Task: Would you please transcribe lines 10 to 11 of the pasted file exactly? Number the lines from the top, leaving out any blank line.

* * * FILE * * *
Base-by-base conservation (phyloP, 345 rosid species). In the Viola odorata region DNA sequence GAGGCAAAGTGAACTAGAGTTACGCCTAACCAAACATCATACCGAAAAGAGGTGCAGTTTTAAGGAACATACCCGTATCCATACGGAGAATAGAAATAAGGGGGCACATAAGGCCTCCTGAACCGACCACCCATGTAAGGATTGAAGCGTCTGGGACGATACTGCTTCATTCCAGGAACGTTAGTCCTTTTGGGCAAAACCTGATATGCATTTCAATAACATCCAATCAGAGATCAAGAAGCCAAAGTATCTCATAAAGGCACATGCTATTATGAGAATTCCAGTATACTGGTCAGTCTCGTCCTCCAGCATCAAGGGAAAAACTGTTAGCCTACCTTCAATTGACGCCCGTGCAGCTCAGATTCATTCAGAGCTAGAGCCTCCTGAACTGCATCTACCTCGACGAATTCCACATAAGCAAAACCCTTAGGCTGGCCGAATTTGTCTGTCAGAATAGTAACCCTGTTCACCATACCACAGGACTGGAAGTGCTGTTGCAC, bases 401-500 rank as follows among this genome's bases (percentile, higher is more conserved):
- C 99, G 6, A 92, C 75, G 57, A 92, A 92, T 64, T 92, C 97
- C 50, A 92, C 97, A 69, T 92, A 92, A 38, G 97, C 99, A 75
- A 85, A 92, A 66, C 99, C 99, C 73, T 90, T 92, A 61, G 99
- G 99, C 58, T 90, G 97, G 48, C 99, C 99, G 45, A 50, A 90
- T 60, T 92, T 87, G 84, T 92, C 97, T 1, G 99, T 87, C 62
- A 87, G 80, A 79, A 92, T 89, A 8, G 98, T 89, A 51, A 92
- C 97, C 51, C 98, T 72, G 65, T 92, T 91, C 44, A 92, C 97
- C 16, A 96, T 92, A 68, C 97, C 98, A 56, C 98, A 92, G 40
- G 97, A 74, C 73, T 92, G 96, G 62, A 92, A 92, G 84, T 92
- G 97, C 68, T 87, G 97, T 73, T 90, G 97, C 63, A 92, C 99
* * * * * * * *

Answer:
- G 97, A 74, C 73, T 92, G 96, G 62, A 92, A 92, G 84, T 92
- G 97, C 68, T 87, G 97, T 73, T 90, G 97, C 63, A 92, C 99